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All Saints’ Day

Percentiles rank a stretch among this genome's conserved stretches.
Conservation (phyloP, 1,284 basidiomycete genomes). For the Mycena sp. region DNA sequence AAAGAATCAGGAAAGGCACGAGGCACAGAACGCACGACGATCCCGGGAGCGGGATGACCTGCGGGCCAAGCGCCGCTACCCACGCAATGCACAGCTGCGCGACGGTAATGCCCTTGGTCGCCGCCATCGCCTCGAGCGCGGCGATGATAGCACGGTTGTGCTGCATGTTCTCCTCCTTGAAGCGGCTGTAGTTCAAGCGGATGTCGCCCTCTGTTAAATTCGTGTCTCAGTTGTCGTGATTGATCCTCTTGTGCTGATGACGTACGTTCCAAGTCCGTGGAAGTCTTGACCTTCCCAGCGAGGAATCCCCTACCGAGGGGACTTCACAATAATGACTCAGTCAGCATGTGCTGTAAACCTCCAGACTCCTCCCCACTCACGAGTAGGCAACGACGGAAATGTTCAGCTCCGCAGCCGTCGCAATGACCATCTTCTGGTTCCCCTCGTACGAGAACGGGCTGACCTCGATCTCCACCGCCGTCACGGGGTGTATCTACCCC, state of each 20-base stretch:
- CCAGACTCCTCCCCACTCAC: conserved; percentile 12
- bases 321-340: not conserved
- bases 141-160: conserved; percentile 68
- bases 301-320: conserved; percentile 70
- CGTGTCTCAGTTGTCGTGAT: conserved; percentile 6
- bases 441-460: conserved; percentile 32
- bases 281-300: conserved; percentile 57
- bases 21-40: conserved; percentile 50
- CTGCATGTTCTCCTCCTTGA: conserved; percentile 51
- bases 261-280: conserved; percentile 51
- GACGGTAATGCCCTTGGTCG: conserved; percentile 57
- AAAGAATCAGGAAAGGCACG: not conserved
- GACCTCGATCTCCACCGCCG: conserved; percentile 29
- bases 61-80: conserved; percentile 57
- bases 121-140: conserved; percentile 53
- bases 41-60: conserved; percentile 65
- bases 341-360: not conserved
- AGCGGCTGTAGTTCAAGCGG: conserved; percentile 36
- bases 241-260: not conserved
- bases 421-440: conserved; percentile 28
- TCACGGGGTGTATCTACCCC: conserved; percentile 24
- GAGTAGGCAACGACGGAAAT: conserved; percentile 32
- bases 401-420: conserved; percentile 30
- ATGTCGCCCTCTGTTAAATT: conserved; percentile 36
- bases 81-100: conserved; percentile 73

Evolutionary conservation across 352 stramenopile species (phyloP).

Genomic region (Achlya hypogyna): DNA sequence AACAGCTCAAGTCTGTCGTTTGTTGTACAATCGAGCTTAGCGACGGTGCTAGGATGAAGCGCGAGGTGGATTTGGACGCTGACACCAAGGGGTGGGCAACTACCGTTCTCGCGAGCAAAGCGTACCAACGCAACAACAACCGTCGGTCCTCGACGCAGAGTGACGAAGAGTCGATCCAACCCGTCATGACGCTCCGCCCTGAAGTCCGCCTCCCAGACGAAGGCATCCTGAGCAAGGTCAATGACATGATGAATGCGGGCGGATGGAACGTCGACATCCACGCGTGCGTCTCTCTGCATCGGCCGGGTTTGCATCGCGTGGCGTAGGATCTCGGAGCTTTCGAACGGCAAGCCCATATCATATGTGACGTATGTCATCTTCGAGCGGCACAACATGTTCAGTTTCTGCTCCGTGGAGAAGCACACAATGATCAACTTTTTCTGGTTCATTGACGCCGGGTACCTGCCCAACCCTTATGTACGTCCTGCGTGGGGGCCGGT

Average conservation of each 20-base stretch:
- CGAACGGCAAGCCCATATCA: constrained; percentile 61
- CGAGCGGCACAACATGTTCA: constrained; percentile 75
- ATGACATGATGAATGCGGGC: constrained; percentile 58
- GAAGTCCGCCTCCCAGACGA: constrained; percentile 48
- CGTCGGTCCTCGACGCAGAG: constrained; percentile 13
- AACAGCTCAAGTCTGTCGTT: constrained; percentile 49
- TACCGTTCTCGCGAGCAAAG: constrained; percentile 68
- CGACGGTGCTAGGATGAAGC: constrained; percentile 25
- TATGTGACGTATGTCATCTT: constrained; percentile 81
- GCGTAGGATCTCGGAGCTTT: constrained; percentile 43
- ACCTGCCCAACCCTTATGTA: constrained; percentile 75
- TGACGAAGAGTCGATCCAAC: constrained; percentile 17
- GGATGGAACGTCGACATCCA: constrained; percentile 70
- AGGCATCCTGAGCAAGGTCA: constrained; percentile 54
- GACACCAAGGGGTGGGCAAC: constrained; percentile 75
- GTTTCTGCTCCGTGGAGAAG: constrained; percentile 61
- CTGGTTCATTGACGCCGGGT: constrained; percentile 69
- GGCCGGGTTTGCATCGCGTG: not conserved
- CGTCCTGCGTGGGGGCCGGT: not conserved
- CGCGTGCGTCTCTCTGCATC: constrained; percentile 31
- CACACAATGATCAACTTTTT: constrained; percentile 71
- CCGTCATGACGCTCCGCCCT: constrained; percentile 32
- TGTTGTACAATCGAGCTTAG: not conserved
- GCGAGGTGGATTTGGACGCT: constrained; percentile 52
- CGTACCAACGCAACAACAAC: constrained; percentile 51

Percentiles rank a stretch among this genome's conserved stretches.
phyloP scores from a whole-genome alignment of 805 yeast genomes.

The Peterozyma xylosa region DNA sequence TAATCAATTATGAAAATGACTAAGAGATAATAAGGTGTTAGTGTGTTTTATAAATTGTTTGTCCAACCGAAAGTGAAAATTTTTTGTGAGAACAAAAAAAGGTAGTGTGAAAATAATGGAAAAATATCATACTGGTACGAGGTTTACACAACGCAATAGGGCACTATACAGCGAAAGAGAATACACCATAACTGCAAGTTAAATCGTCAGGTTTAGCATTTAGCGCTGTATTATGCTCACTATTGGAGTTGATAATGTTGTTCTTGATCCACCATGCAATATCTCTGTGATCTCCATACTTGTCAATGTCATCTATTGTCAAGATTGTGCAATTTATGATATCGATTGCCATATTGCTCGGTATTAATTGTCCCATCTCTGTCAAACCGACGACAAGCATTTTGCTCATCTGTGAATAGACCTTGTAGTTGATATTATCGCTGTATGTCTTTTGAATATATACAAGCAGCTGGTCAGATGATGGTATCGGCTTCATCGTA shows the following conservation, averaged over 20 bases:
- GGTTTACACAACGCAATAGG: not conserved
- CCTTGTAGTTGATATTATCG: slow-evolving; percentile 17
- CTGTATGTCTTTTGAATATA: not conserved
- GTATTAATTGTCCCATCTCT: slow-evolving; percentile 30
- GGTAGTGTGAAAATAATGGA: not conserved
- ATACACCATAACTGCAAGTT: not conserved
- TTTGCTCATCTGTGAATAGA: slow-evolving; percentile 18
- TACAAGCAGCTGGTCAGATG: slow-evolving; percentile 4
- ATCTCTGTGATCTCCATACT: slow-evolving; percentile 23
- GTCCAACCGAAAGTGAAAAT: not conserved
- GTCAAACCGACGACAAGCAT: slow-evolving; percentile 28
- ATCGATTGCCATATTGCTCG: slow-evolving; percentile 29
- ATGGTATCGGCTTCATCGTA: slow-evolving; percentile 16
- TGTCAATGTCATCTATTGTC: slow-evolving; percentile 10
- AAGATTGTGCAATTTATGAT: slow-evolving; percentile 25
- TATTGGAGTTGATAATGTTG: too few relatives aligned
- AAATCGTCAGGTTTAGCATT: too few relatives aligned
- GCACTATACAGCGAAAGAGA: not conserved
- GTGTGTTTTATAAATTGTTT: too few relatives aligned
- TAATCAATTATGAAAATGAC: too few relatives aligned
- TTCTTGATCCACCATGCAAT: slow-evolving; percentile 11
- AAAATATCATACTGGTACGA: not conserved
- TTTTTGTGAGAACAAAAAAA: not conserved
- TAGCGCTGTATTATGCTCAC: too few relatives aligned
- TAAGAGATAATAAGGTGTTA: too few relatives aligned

A feast kept on 1 November in the West, and on the first Sunday after Pentecost in the East, to celebrate the fellowship of all Christians, in the Church Triumphant as well as on earth. Its origins are uncertain. A hymn by Ephraem (in 359) refers to a commemoration of all martyrs on 13 May, while a sermon of John Chrysostom (d.407) shows that Antioch remembered its martyrs on the Sunday after Pentecost. Such feasts soon included other saints besides martyrs. On 13 May, 609 or 610, Boniface IV received the Roman Pantheon from the Emperor Phocas (d.610) and dedicated it under the title S. Maria ad Martyres. The anniversary of this event was later observed as a major festival and may have been the origin of All Saints' Day. How there came to be a feast of all the saints on 1 November is unknown; but it possibly stems from the dedication on that day in St. Peter's basilica by Gregory III (731-41) of an oratory to “all the saints.”